New Castle was laid out in a grid pattern on fifty acres of flat, open land at the confluence of the Shenango River and Neshannock Creek. It was designed with an open market square, or diamond (actually an oval). Settlers from New Castle, Delaware, led by John Carlyle Stewart, settled here in 1798 and gave the town its name. Unlike other confluence towns in western Pennsylvania, the river's point is not the town's centerpiece; instead, the confluence is now entirely industrial and lost among utilitarian buildings.
The construction of the Beaver and Erie Canal and the Cross-Cut Canal to Youngstown between 1834 and 1872 spurred development of the city. The canal offered both passenger service and shipping, and connected the area to the Western Reserve of Ohio. In 1849, New Castle became the county seat of newly formed Lawrence County, putting an end to the town's division by the Beaver and Mercer county line; it became a city in 1869. Rail service soon followed the path of the canals and placed New Castle in a position for larger industrial developments. By 1894, five different rail lines traversed the city, and the population more than quadrupled between 1890 and 1950, reaching 48,834. The more prosperous residents built Colonial Revival, Queen Anne, and Second Empire houses on the hillside north of the commercial district between 1890 and the 1920s. In the commercial district along Mercer and E. Washington streets, several six- to eight-story bank and office buildings took shape.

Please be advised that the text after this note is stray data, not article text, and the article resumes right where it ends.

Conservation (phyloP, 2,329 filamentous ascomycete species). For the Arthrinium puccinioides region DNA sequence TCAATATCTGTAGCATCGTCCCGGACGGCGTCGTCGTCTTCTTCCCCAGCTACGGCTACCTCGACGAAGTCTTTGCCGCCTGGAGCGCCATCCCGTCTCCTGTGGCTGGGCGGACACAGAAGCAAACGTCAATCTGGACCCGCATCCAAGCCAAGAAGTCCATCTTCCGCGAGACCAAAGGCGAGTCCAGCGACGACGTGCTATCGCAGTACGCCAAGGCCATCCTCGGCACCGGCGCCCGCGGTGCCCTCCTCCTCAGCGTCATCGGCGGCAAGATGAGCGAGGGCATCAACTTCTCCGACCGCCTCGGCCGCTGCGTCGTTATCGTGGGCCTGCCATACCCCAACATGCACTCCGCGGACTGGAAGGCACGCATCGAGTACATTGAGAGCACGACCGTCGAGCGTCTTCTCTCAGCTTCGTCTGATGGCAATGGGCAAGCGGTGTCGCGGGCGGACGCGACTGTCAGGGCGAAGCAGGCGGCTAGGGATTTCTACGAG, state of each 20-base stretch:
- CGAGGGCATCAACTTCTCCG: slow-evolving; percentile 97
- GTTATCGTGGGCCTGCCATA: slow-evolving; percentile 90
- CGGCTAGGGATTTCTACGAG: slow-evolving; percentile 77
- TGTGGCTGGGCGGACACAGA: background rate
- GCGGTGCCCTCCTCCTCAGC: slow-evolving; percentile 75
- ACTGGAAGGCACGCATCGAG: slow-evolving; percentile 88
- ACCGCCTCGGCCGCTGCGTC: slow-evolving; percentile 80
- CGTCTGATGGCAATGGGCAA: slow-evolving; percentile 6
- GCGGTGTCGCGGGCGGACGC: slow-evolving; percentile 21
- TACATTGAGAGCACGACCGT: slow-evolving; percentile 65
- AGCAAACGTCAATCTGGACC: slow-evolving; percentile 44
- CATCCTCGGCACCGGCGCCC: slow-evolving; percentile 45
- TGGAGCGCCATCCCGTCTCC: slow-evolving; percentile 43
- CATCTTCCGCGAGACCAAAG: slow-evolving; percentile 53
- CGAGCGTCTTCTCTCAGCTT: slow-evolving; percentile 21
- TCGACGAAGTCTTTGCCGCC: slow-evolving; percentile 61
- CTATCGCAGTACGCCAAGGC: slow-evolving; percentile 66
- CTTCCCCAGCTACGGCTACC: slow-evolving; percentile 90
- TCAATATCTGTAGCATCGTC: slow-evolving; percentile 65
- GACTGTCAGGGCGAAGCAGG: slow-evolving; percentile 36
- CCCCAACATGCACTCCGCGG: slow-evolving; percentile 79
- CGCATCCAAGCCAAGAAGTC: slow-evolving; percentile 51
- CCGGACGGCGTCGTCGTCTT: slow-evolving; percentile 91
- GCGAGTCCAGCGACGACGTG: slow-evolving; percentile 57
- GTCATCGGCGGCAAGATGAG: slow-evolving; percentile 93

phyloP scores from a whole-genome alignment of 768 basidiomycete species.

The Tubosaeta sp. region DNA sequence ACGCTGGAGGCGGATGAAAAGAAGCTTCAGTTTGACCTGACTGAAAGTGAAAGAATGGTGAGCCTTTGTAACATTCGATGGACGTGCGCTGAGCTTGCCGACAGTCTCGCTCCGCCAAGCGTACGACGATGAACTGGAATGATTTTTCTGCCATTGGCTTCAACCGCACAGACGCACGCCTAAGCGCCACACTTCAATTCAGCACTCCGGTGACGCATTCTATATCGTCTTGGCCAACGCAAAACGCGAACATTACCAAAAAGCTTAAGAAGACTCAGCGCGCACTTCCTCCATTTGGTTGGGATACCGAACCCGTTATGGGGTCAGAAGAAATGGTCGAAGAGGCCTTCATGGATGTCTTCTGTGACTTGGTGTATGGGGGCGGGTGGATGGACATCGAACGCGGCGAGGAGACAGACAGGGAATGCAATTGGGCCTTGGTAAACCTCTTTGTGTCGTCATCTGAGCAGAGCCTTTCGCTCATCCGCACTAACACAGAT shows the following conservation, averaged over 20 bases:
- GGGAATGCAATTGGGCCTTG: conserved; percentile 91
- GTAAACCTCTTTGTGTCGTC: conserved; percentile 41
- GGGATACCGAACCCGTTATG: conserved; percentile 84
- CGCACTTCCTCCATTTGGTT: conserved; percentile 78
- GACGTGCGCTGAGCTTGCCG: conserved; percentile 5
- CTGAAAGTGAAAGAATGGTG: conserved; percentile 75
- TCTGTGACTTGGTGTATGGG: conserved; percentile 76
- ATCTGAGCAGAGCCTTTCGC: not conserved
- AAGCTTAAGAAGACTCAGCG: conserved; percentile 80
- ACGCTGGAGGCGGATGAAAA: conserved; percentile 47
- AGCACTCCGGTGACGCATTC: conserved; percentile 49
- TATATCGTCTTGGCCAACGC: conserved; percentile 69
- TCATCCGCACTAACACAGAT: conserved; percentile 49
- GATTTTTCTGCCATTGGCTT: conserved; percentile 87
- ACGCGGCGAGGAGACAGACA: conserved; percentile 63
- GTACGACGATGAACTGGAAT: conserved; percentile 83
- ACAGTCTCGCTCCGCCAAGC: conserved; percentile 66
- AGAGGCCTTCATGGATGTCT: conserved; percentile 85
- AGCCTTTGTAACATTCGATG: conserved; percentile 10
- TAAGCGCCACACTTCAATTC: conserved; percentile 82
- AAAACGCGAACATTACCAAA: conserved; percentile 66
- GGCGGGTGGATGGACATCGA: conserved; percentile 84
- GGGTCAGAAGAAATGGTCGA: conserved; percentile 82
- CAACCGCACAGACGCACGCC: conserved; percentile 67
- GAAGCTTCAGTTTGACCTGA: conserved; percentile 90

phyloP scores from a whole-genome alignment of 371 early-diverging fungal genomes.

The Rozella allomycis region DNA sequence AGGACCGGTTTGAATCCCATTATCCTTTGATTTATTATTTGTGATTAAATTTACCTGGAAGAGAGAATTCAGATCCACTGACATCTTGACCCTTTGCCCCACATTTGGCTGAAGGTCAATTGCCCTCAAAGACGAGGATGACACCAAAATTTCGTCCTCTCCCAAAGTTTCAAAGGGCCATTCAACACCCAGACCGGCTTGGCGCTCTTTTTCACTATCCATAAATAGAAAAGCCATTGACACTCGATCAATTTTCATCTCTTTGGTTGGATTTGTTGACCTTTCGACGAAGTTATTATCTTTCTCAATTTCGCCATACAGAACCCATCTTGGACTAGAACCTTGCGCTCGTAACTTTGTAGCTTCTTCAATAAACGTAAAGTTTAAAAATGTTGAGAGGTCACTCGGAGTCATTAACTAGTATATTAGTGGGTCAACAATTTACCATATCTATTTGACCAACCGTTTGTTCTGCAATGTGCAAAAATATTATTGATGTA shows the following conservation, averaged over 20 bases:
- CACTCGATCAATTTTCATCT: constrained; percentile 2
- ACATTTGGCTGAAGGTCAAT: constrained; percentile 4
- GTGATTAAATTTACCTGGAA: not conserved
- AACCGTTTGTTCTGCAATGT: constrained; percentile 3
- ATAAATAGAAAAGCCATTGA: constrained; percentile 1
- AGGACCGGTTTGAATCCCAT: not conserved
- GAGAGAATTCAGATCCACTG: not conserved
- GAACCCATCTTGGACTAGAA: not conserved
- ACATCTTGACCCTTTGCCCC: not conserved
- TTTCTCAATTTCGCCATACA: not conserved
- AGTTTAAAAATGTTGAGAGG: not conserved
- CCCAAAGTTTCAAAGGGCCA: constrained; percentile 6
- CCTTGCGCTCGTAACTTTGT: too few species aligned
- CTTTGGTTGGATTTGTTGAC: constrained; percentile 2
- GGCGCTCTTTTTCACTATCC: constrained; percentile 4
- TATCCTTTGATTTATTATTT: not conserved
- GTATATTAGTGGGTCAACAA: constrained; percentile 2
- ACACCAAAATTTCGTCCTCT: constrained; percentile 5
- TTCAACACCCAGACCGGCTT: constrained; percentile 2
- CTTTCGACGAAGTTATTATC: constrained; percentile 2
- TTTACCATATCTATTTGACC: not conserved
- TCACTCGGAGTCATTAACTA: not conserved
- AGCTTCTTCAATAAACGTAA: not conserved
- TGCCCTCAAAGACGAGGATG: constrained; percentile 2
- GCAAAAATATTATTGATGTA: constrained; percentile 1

New Castle came to specialize in the manufacture of tin plate and china. The Shenango China Company made place settings for the White House and other distinguished patrons. But the closing of the tin plate mills, beginning as early as the 1930s, and the closings of Shenango China, Johnson Bronze, and Rockwell in the early 1990s eroded the industrial base, and the population has returned to its c. 1900 size of 26,300 people.
Cascade Park, the city's largest, began as a trolley park southeast of the city, and at one time boasted amusement rides, boating, dancing, a zoo, and baseball fields. Today, the park has gardens, trails, and picnic pavilions, and the carefully restored Dance Pavilion (1898) is listed on the National Register of Historic Places. Downtown, new street lights and street furniture help to define the public spaces.
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